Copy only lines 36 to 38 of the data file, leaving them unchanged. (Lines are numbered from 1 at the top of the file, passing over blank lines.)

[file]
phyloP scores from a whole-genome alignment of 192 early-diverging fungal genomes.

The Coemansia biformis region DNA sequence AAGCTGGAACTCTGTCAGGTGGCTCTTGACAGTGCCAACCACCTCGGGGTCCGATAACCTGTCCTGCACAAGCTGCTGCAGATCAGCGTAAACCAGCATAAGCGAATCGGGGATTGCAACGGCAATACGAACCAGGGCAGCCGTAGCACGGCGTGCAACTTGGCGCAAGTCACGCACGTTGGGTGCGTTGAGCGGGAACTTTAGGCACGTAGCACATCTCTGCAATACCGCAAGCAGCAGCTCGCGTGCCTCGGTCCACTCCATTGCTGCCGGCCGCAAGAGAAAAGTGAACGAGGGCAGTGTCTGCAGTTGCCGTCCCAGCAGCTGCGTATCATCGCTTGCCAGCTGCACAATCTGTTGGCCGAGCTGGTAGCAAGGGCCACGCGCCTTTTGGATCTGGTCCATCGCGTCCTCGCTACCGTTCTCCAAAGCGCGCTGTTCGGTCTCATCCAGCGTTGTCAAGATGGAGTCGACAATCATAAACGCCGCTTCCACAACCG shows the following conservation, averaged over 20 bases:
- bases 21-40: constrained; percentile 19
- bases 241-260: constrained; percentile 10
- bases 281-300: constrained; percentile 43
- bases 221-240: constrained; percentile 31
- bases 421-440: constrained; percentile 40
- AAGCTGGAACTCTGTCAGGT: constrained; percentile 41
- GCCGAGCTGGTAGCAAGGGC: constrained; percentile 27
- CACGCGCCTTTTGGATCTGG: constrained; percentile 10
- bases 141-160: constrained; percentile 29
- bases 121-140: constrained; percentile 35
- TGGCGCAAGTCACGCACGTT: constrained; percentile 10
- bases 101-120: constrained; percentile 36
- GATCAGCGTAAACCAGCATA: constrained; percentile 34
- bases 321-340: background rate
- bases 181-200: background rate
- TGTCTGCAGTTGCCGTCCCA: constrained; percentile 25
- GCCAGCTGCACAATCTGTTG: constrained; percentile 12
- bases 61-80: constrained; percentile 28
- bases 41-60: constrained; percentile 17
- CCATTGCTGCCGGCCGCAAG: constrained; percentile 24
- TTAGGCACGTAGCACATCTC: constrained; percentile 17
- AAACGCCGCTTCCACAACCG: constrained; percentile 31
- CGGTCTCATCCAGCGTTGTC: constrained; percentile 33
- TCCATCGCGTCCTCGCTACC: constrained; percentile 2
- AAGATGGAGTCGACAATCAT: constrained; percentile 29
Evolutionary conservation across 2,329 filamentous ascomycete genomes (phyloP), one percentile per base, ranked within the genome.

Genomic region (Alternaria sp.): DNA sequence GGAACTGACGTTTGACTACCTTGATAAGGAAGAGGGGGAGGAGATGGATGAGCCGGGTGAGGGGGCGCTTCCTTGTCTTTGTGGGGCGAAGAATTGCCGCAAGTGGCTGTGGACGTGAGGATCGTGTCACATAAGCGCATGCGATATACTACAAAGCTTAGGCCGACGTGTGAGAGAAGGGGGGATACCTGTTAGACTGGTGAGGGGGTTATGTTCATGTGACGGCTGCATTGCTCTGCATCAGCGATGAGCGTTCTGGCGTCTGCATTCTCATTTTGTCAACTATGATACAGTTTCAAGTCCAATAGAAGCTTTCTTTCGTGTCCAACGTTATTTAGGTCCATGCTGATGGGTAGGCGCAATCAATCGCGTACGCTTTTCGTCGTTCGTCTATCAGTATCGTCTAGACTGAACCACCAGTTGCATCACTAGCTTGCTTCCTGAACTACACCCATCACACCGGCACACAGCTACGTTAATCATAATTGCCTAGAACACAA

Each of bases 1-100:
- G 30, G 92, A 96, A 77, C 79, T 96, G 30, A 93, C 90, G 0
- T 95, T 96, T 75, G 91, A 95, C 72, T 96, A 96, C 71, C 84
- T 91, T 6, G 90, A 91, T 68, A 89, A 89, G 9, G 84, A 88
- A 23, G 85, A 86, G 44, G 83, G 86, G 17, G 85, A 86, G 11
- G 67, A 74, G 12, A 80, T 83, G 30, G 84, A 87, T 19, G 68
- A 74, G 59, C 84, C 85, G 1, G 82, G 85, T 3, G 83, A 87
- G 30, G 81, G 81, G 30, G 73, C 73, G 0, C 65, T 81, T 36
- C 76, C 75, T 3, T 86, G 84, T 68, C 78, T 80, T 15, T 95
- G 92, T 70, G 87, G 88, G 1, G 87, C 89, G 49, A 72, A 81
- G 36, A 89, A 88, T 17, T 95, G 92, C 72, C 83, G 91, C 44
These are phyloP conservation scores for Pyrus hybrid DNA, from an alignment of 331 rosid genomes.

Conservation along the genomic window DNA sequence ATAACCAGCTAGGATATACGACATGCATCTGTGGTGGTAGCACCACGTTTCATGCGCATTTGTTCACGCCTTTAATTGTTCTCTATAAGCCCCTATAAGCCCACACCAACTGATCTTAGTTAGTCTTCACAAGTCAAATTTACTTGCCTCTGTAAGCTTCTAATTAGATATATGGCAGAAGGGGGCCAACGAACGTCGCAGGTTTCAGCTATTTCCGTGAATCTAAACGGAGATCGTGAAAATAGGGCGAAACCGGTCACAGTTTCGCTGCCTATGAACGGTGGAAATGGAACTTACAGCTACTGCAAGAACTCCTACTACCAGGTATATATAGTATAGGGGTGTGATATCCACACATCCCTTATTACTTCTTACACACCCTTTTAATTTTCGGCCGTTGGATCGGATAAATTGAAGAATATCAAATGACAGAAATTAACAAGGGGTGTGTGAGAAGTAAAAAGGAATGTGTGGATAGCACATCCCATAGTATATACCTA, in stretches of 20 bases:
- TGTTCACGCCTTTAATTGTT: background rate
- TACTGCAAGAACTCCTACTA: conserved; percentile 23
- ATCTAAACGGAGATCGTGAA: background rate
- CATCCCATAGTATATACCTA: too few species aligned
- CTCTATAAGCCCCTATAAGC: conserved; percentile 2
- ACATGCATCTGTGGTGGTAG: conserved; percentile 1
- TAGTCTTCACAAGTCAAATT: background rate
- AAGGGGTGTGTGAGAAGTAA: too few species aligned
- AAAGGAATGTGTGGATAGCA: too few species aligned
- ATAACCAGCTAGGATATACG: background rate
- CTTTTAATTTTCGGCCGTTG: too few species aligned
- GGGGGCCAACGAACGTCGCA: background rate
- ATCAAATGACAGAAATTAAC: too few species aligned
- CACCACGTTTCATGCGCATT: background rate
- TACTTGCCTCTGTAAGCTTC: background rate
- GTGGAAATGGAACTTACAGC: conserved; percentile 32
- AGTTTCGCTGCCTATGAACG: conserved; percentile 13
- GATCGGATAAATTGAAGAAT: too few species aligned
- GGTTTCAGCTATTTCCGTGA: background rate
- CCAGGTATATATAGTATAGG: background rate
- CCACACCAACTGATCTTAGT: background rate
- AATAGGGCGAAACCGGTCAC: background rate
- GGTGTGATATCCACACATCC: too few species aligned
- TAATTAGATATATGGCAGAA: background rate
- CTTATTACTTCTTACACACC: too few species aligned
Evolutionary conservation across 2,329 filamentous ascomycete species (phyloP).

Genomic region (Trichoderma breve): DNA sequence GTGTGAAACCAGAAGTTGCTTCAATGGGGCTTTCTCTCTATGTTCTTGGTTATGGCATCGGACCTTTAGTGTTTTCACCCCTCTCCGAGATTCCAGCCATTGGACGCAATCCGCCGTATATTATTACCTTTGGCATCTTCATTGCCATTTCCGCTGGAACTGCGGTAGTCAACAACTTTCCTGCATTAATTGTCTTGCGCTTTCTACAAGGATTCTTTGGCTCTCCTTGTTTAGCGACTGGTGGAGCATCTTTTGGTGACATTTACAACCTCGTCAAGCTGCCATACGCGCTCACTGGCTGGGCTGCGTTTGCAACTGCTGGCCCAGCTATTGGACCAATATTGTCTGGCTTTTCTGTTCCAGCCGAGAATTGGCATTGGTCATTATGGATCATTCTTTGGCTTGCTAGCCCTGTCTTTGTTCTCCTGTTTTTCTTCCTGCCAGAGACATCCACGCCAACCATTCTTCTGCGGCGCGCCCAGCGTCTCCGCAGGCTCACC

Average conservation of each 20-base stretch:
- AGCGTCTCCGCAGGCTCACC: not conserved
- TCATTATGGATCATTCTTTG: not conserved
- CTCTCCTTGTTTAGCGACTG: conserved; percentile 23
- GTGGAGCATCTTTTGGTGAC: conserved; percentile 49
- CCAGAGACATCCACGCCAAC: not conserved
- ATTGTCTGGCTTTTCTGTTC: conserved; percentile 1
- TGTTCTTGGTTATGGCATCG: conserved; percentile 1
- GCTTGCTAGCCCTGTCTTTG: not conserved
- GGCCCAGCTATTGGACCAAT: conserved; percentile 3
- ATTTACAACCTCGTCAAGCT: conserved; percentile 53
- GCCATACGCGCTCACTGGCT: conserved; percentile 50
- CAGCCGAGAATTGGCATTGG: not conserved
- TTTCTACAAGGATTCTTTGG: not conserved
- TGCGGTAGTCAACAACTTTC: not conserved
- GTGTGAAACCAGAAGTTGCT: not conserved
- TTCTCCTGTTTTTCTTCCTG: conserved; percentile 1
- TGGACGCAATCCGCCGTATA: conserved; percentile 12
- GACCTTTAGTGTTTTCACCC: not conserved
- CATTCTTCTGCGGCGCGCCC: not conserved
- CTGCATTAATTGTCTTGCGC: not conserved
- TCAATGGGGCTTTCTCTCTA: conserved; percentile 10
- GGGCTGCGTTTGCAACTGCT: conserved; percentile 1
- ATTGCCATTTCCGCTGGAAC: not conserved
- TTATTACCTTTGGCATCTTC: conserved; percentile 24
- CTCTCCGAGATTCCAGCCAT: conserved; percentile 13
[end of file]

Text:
- A 74, G 59, C 84, C 85, G 1, G 82, G 85, T 3, G 83, A 87
- G 30, G 81, G 81, G 30, G 73, C 73, G 0, C 65, T 81, T 36
- C 76, C 75, T 3, T 86, G 84, T 68, C 78, T 80, T 15, T 95